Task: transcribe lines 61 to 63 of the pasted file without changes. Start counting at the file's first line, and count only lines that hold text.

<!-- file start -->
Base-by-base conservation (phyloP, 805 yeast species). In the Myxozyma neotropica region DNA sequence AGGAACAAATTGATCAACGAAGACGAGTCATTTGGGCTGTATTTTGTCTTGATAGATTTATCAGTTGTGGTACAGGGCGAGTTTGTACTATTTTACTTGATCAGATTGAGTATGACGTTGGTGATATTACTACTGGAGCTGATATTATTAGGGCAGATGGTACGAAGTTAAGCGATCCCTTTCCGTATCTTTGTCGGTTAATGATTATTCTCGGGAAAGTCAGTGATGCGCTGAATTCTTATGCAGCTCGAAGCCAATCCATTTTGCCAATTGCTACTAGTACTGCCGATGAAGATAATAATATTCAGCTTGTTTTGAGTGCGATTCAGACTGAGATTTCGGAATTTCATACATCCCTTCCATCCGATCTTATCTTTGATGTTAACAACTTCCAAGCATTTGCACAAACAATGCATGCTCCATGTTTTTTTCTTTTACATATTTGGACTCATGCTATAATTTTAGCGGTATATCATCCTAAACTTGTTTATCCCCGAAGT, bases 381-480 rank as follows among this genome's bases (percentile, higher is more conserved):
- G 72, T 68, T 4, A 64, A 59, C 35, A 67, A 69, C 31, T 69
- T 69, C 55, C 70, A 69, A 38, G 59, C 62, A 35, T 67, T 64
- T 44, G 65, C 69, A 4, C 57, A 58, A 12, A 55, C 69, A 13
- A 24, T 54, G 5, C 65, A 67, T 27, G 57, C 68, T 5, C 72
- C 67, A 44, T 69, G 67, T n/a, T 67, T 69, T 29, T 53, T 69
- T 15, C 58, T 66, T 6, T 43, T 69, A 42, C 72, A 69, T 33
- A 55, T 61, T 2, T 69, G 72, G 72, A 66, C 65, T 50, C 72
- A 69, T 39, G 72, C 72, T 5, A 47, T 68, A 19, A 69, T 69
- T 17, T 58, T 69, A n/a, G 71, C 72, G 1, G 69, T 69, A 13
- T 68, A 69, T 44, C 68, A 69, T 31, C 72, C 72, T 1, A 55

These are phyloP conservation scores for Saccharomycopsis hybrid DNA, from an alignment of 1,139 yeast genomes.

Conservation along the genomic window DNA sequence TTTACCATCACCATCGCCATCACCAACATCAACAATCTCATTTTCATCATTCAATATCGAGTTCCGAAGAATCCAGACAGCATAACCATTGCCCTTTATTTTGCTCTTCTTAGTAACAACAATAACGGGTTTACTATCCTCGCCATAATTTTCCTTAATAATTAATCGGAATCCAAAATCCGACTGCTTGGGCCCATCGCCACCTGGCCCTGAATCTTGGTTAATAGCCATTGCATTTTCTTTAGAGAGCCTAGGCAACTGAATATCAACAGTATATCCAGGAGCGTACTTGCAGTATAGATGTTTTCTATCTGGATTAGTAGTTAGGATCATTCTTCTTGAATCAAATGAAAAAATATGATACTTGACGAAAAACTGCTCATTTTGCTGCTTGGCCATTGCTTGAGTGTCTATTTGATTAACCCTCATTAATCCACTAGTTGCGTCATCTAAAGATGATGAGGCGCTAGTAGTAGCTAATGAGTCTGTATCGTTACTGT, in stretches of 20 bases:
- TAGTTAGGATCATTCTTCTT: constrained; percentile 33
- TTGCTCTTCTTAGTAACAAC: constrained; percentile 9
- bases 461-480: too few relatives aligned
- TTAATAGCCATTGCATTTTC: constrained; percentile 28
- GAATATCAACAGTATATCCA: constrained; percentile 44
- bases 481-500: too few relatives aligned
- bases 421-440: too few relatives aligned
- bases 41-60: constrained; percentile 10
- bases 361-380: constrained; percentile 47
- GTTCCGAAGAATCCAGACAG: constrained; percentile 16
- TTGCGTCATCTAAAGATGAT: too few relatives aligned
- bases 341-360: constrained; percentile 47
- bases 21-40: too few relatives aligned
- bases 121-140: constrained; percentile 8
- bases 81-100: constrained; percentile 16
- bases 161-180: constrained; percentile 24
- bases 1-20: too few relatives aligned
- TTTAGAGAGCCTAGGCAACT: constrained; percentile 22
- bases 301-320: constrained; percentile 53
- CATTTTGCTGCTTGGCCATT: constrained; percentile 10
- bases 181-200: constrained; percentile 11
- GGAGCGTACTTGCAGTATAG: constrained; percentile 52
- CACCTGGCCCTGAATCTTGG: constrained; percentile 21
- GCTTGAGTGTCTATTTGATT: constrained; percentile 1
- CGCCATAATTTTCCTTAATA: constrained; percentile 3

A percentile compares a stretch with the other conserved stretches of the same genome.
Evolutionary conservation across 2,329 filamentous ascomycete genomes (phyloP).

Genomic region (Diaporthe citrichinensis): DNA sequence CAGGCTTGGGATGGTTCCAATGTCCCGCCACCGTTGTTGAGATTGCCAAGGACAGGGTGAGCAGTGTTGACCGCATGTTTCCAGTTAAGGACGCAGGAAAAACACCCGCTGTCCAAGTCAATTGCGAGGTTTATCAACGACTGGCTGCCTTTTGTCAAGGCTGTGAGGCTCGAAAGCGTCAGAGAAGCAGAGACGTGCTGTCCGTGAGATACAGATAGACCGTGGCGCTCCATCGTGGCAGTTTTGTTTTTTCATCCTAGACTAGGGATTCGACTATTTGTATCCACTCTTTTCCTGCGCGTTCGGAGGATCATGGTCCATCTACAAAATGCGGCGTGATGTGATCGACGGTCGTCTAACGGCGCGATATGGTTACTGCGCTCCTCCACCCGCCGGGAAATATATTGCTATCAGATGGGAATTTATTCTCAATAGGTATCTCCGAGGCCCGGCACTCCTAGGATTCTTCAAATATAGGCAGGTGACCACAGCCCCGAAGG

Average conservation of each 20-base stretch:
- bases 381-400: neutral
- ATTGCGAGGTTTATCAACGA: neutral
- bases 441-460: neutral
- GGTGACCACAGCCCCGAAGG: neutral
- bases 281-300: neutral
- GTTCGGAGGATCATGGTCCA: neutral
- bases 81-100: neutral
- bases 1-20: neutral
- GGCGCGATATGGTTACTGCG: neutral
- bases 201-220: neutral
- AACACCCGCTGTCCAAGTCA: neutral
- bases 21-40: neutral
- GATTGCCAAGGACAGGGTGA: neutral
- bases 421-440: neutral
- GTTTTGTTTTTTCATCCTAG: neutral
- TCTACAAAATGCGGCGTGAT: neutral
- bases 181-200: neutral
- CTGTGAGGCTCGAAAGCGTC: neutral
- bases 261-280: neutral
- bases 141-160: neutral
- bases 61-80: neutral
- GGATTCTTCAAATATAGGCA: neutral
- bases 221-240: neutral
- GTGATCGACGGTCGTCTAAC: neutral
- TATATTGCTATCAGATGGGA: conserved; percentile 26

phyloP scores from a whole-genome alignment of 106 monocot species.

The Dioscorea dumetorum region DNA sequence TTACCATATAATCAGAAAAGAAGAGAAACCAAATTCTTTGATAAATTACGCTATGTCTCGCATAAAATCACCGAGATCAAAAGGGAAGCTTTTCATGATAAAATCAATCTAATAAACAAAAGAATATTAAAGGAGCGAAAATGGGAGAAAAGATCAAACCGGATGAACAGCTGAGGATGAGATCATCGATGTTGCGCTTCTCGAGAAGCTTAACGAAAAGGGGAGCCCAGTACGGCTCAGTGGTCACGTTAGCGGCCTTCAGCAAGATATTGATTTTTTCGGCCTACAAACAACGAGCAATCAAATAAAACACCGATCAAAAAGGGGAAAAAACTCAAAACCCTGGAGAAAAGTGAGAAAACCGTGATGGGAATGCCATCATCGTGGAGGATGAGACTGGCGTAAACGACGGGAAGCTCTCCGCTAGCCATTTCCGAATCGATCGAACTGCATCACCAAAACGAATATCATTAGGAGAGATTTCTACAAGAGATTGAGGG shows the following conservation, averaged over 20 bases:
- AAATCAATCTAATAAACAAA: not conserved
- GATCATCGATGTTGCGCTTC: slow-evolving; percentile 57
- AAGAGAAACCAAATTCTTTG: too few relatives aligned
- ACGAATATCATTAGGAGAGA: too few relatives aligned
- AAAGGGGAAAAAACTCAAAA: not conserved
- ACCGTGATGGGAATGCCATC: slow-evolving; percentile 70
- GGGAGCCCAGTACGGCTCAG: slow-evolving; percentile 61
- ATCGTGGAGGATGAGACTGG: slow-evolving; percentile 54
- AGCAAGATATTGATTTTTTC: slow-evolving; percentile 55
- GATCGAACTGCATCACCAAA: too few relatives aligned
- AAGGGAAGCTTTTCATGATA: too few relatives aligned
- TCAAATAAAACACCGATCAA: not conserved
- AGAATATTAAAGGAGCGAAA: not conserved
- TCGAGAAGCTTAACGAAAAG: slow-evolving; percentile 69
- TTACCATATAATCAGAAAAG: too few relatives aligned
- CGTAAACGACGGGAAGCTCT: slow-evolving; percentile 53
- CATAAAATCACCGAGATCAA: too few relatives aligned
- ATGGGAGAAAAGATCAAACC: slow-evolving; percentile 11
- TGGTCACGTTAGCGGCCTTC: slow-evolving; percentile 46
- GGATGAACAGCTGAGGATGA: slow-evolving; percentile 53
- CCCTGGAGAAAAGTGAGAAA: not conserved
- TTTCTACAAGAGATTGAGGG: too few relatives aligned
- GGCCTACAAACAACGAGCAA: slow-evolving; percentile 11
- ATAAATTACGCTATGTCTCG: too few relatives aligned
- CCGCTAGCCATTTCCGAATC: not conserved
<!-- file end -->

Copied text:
- bases 261-280: neutral
- bases 141-160: neutral
- bases 61-80: neutral